The regulatory effects of IL-15, IL-7, and IL-2 on the development of memory CD8+ T cell responses has been well-documented in studies using different viral systems. In contrast, the role of IL-4—which is critical to the development of CD8+ T cells responses against certain tumors and parasites—remains poorly characterized. In the present study we used TCR transgenic CD8+ T cells specific for the epitope SIVPSAEQI of P. yoelii to compare normal and IL-4R KO CD8+ T cells with regard to the induction and maintenance of memory responses. During the first 4 d after immunization, IL-4R KO CD8+ T cells developed an apparently normal proliferative activity and differentiation profile. However, as the response develops there is a drastic reduction of memory IL-4R KO CD8+ T cells in nonlymphoid organs, and the establishment of memory populations in these tissues is affected severely. This loss is particularly striking because memory cells seem to develop normally in lymphoid tissues.
Experiments in which IL-4 was neutralized in vivo after immunization clearly demonstrated that the effect of this cytokine is exerted early during the first week after immunization, at the time when the activated cells migrate to nonlymphoid organs. These findings indicate that IL-4/IL-4R interactions that occur early after T cell activation are critical to establish long living memory CD8+ T cell populations in nonlymphoid organs at a critical point when homeostatic mechanisms are inducing a massive apoptosis on activated cells that results in a severe contraction of the CD8+ T cell response. Once CD8+ T cells enter a resting phase and begin to differentiate into memory cells, IL-4 seems to be dispensable. Together, these results demonstrate, for the first time, that IL-4 can modulate the differentiation of memory CD8+ T cells directly through the IL-4R that is expressed on these cells.
The results of the protection studies indicating that IL-4R KO CD8+ T cells lose their antiparasitic activity after failing to maintain memory cells in nonlymphoid organs suggest that this memory population—characterized by their capacity to reside in nonlymphoid tissue—represents the first line of defense against parasite infection in immune hosts. Adoptive transfer experiments using purified memory spleen cells revealed additional features of this memory population. Transfer of memory IL-4R KO cells obtained from spleen 25 d after immunization, a time point at which they are IL-4 independent and express CD62Lhi, indicated that these cells can home to the liver and become capable of inhibiting parasite development as efficiently as normal memory cells. The results on the homing behavior of these cells are not unexpected because it is known that memory CD8+ T cells, regardless of their tissue origin or CD62 expression, home with similar efficiency to lymphoid and nonlymphoid organs after adoptive transfer (22, 23). It is unclear whether this migration behavior represents a physiologic trafficking pattern accelerated by the adoptive transfer, or if this is an abnormal effect that is induced by the ex vivo purification procedures and intravenous injection. Nevertheless, the fact that memory IL-4R KO cells can protect after adoptive transfer indicates that they are fully capable of inhibiting parasite development if they reside in the proper tissue compartments.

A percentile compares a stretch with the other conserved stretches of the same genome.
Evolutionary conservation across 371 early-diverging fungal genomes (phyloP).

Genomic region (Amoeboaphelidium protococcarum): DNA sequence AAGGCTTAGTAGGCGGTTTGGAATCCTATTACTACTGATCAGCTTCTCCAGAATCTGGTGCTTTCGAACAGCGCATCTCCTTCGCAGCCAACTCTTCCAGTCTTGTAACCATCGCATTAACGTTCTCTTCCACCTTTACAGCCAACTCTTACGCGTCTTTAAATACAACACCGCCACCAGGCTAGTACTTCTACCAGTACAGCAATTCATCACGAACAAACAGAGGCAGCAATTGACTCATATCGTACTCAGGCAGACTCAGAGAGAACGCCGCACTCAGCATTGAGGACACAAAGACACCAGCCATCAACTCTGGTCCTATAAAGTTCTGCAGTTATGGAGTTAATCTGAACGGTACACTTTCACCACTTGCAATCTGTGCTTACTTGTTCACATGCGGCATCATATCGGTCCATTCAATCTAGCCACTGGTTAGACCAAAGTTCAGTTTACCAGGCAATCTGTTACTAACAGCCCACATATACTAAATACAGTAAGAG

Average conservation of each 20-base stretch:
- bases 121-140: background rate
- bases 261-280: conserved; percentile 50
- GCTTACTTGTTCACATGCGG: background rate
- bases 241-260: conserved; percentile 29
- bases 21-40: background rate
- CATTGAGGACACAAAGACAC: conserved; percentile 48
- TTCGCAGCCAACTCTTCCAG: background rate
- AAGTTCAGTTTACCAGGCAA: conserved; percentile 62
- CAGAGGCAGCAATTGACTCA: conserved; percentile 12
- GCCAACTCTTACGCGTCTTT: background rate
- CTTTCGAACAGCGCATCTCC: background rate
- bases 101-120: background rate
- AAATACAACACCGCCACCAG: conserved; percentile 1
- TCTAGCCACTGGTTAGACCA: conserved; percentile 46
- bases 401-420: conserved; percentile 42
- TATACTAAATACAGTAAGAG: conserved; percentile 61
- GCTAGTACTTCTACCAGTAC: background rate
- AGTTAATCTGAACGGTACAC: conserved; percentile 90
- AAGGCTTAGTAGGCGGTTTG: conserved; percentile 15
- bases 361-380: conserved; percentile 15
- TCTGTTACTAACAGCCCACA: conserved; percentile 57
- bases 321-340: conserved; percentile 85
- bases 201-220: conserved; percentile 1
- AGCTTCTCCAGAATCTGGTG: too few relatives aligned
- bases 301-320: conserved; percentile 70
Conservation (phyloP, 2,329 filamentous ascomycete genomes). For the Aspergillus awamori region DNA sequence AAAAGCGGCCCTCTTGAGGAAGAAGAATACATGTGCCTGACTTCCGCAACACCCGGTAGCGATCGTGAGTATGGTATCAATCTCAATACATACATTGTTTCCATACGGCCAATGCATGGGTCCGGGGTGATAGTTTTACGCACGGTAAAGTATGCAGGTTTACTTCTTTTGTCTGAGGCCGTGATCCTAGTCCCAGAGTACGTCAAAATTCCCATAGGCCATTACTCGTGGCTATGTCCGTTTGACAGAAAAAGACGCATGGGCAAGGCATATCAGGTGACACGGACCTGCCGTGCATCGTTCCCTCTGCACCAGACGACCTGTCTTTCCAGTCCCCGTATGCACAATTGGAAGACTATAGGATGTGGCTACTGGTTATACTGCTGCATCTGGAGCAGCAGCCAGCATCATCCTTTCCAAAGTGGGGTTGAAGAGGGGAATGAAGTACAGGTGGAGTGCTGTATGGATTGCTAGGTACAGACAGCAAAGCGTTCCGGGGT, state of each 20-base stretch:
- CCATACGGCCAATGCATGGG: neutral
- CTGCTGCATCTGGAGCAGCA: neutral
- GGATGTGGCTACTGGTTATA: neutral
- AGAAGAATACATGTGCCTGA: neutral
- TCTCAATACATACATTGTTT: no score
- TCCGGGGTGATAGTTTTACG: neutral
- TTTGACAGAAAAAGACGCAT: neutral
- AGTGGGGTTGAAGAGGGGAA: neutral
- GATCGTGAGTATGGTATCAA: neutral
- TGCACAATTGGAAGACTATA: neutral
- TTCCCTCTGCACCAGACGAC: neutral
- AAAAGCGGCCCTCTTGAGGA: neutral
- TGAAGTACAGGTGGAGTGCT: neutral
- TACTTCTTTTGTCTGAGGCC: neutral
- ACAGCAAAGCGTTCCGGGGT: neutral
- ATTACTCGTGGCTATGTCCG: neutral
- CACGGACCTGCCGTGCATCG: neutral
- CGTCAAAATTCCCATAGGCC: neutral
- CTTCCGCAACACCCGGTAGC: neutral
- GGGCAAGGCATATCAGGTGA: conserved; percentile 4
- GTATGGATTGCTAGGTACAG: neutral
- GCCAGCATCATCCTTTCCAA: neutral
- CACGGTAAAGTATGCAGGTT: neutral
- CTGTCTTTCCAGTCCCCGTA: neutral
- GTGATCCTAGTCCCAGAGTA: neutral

These findings appear to differ, at least in part, from those obtained in studies using vaccinia and lymphocytic choriomeningitis virus. In these viral systems, adoptively transferred “central memory” CD8+ T cells—defined by the expression of CD62Lhi—represent the main protective cell subset (7, 24). In the malaria system, we found that adoptively transferred normal CD62Llo and CD62Lhi memory cells display a comparable antiparasitic activity. Most importantly, the lack of protective activity by lymphoid resident CD62Lhi IL-4R KO memory cells of unmanipulated mice suggests that this subset may not have a protective role that is as prominent as that observed in viral infections. This apparent discrepancy between the viral and parasite systems most likely reflects the biologic differences that exist between these microbial infections. Particularly important is the fact that the parasite stage that is susceptible to CD8+ T cells develops only in the liver and last for only 40–42 h, whereas viral infections affect several organs, including lymphoid tissues, and remain detectable for several days. In this situation, during viral infections, memory CD8+ T cells that reside in lymphoid organs may have more opportunities to be reactivated and become full effector cells, and mask the early protective activity of memory cells from nonlymphoid organs.